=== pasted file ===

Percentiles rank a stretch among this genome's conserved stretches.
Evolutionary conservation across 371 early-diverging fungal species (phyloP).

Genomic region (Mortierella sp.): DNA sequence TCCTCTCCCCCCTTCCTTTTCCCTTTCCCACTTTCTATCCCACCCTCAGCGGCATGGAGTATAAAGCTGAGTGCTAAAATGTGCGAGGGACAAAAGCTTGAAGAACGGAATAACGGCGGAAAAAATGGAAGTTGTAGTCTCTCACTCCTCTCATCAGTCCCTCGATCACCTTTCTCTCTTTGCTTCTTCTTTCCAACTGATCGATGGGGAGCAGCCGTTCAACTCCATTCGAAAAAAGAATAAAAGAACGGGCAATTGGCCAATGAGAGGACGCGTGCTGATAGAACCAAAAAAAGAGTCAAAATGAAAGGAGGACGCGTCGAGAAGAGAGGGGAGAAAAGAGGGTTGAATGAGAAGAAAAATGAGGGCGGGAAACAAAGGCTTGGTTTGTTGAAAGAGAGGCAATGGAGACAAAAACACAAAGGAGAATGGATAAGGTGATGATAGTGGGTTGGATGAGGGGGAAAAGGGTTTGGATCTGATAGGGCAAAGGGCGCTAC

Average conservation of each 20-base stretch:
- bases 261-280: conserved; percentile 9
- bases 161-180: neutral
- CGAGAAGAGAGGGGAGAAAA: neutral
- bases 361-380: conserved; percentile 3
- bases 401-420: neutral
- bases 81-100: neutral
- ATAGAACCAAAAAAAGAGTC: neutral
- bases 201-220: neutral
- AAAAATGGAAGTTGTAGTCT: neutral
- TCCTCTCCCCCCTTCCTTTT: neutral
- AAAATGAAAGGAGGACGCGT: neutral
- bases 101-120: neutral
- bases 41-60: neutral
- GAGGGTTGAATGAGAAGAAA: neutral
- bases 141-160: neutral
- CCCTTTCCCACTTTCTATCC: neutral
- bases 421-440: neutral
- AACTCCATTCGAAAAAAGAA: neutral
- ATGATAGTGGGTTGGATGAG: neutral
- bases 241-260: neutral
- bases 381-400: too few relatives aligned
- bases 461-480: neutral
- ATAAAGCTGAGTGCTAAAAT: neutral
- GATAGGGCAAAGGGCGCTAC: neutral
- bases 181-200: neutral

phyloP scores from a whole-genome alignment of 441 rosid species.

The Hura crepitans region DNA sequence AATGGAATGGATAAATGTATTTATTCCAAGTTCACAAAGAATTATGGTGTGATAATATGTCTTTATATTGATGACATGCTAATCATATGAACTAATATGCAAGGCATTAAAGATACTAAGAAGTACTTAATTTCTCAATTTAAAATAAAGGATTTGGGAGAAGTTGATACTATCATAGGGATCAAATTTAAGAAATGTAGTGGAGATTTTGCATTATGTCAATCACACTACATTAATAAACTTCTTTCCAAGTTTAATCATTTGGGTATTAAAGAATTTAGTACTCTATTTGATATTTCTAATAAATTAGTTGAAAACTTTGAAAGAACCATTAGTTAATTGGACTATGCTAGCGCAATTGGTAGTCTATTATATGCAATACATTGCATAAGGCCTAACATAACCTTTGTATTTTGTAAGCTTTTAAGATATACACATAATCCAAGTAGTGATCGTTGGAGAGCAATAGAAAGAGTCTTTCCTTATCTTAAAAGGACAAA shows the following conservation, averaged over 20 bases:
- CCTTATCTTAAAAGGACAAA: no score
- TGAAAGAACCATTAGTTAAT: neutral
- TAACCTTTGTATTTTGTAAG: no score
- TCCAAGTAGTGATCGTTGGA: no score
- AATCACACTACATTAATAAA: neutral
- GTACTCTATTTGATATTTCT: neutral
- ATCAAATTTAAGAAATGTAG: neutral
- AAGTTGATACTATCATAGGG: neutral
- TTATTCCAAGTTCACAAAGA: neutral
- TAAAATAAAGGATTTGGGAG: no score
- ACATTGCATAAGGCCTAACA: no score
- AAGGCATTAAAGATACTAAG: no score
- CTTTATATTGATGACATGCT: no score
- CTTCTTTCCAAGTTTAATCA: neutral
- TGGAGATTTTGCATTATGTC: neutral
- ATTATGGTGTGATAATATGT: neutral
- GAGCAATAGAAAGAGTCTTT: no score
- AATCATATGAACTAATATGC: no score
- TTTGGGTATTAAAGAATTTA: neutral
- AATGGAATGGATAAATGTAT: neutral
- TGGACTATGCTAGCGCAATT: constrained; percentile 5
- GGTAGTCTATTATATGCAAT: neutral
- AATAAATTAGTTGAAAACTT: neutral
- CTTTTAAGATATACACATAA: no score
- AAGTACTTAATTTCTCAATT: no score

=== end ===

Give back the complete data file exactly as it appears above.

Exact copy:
Percentiles rank a stretch among this genome's conserved stretches.
Evolutionary conservation across 371 early-diverging fungal species (phyloP).

Genomic region (Mortierella sp.): DNA sequence TCCTCTCCCCCCTTCCTTTTCCCTTTCCCACTTTCTATCCCACCCTCAGCGGCATGGAGTATAAAGCTGAGTGCTAAAATGTGCGAGGGACAAAAGCTTGAAGAACGGAATAACGGCGGAAAAAATGGAAGTTGTAGTCTCTCACTCCTCTCATCAGTCCCTCGATCACCTTTCTCTCTTTGCTTCTTCTTTCCAACTGATCGATGGGGAGCAGCCGTTCAACTCCATTCGAAAAAAGAATAAAAGAACGGGCAATTGGCCAATGAGAGGACGCGTGCTGATAGAACCAAAAAAAGAGTCAAAATGAAAGGAGGACGCGTCGAGAAGAGAGGGGAGAAAAGAGGGTTGAATGAGAAGAAAAATGAGGGCGGGAAACAAAGGCTTGGTTTGTTGAAAGAGAGGCAATGGAGACAAAAACACAAAGGAGAATGGATAAGGTGATGATAGTGGGTTGGATGAGGGGGAAAAGGGTTTGGATCTGATAGGGCAAAGGGCGCTAC

Average conservation of each 20-base stretch:
- bases 261-280: conserved; percentile 9
- bases 161-180: neutral
- CGAGAAGAGAGGGGAGAAAA: neutral
- bases 361-380: conserved; percentile 3
- bases 401-420: neutral
- bases 81-100: neutral
- ATAGAACCAAAAAAAGAGTC: neutral
- bases 201-220: neutral
- AAAAATGGAAGTTGTAGTCT: neutral
- TCCTCTCCCCCCTTCCTTTT: neutral
- AAAATGAAAGGAGGACGCGT: neutral
- bases 101-120: neutral
- bases 41-60: neutral
- GAGGGTTGAATGAGAAGAAA: neutral
- bases 141-160: neutral
- CCCTTTCCCACTTTCTATCC: neutral
- bases 421-440: neutral
- AACTCCATTCGAAAAAAGAA: neutral
- ATGATAGTGGGTTGGATGAG: neutral
- bases 241-260: neutral
- bases 381-400: too few relatives aligned
- bases 461-480: neutral
- ATAAAGCTGAGTGCTAAAAT: neutral
- GATAGGGCAAAGGGCGCTAC: neutral
- bases 181-200: neutral

phyloP scores from a whole-genome alignment of 441 rosid species.

The Hura crepitans region DNA sequence AATGGAATGGATAAATGTATTTATTCCAAGTTCACAAAGAATTATGGTGTGATAATATGTCTTTATATTGATGACATGCTAATCATATGAACTAATATGCAAGGCATTAAAGATACTAAGAAGTACTTAATTTCTCAATTTAAAATAAAGGATTTGGGAGAAGTTGATACTATCATAGGGATCAAATTTAAGAAATGTAGTGGAGATTTTGCATTATGTCAATCACACTACATTAATAAACTTCTTTCCAAGTTTAATCATTTGGGTATTAAAGAATTTAGTACTCTATTTGATATTTCTAATAAATTAGTTGAAAACTTTGAAAGAACCATTAGTTAATTGGACTATGCTAGCGCAATTGGTAGTCTATTATATGCAATACATTGCATAAGGCCTAACATAACCTTTGTATTTTGTAAGCTTTTAAGATATACACATAATCCAAGTAGTGATCGTTGGAGAGCAATAGAAAGAGTCTTTCCTTATCTTAAAAGGACAAA shows the following conservation, averaged over 20 bases:
- CCTTATCTTAAAAGGACAAA: no score
- TGAAAGAACCATTAGTTAAT: neutral
- TAACCTTTGTATTTTGTAAG: no score
- TCCAAGTAGTGATCGTTGGA: no score
- AATCACACTACATTAATAAA: neutral
- GTACTCTATTTGATATTTCT: neutral
- ATCAAATTTAAGAAATGTAG: neutral
- AAGTTGATACTATCATAGGG: neutral
- TTATTCCAAGTTCACAAAGA: neutral
- TAAAATAAAGGATTTGGGAG: no score
- ACATTGCATAAGGCCTAACA: no score
- AAGGCATTAAAGATACTAAG: no score
- CTTTATATTGATGACATGCT: no score
- CTTCTTTCCAAGTTTAATCA: neutral
- TGGAGATTTTGCATTATGTC: neutral
- ATTATGGTGTGATAATATGT: neutral
- GAGCAATAGAAAGAGTCTTT: no score
- AATCATATGAACTAATATGC: no score
- TTTGGGTATTAAAGAATTTA: neutral
- AATGGAATGGATAAATGTAT: neutral
- TGGACTATGCTAGCGCAATT: constrained; percentile 5
- GGTAGTCTATTATATGCAAT: neutral
- AATAAATTAGTTGAAAACTT: neutral
- CTTTTAAGATATACACATAA: no score
- AAGTACTTAATTTCTCAATT: no score